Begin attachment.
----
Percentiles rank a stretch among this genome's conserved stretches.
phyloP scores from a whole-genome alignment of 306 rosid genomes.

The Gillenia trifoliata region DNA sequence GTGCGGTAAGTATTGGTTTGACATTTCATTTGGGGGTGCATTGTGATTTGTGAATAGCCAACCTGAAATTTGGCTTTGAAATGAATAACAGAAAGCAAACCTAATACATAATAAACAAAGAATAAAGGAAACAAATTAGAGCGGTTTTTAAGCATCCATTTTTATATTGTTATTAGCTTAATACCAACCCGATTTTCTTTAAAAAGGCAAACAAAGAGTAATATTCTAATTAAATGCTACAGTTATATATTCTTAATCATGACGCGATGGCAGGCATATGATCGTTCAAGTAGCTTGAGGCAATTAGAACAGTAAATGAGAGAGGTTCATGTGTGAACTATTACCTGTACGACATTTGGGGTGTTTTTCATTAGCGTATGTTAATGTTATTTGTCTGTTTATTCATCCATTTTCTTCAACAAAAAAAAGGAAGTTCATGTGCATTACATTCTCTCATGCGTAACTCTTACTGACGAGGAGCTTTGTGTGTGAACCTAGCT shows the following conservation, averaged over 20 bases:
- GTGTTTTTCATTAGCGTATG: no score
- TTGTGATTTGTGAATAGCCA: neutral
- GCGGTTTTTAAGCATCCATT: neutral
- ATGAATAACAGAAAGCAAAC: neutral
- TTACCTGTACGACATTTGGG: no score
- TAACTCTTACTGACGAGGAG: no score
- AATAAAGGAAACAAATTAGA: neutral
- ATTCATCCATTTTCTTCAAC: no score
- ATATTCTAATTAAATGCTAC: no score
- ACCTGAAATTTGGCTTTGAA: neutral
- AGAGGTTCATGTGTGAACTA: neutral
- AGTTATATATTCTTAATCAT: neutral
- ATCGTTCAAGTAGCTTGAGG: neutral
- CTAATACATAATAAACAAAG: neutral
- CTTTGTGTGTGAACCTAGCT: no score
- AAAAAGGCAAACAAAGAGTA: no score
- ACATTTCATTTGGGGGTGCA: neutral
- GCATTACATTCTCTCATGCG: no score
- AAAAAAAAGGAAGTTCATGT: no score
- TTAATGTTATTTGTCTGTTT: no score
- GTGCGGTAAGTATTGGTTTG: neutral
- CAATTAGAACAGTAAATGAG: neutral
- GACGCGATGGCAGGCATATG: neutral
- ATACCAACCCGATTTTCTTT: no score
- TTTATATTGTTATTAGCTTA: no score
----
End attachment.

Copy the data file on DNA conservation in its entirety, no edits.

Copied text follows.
Percentiles rank a stretch among this genome's conserved stretches.
phyloP scores from a whole-genome alignment of 306 rosid genomes.

The Gillenia trifoliata region DNA sequence GTGCGGTAAGTATTGGTTTGACATTTCATTTGGGGGTGCATTGTGATTTGTGAATAGCCAACCTGAAATTTGGCTTTGAAATGAATAACAGAAAGCAAACCTAATACATAATAAACAAAGAATAAAGGAAACAAATTAGAGCGGTTTTTAAGCATCCATTTTTATATTGTTATTAGCTTAATACCAACCCGATTTTCTTTAAAAAGGCAAACAAAGAGTAATATTCTAATTAAATGCTACAGTTATATATTCTTAATCATGACGCGATGGCAGGCATATGATCGTTCAAGTAGCTTGAGGCAATTAGAACAGTAAATGAGAGAGGTTCATGTGTGAACTATTACCTGTACGACATTTGGGGTGTTTTTCATTAGCGTATGTTAATGTTATTTGTCTGTTTATTCATCCATTTTCTTCAACAAAAAAAAGGAAGTTCATGTGCATTACATTCTCTCATGCGTAACTCTTACTGACGAGGAGCTTTGTGTGTGAACCTAGCT shows the following conservation, averaged over 20 bases:
- GTGTTTTTCATTAGCGTATG: no score
- TTGTGATTTGTGAATAGCCA: neutral
- GCGGTTTTTAAGCATCCATT: neutral
- ATGAATAACAGAAAGCAAAC: neutral
- TTACCTGTACGACATTTGGG: no score
- TAACTCTTACTGACGAGGAG: no score
- AATAAAGGAAACAAATTAGA: neutral
- ATTCATCCATTTTCTTCAAC: no score
- ATATTCTAATTAAATGCTAC: no score
- ACCTGAAATTTGGCTTTGAA: neutral
- AGAGGTTCATGTGTGAACTA: neutral
- AGTTATATATTCTTAATCAT: neutral
- ATCGTTCAAGTAGCTTGAGG: neutral
- CTAATACATAATAAACAAAG: neutral
- CTTTGTGTGTGAACCTAGCT: no score
- AAAAAGGCAAACAAAGAGTA: no score
- ACATTTCATTTGGGGGTGCA: neutral
- GCATTACATTCTCTCATGCG: no score
- AAAAAAAAGGAAGTTCATGT: no score
- TTAATGTTATTTGTCTGTTT: no score
- GTGCGGTAAGTATTGGTTTG: neutral
- CAATTAGAACAGTAAATGAG: neutral
- GACGCGATGGCAGGCATATG: neutral
- ATACCAACCCGATTTTCTTT: no score
- TTTATATTGTTATTAGCTTA: no score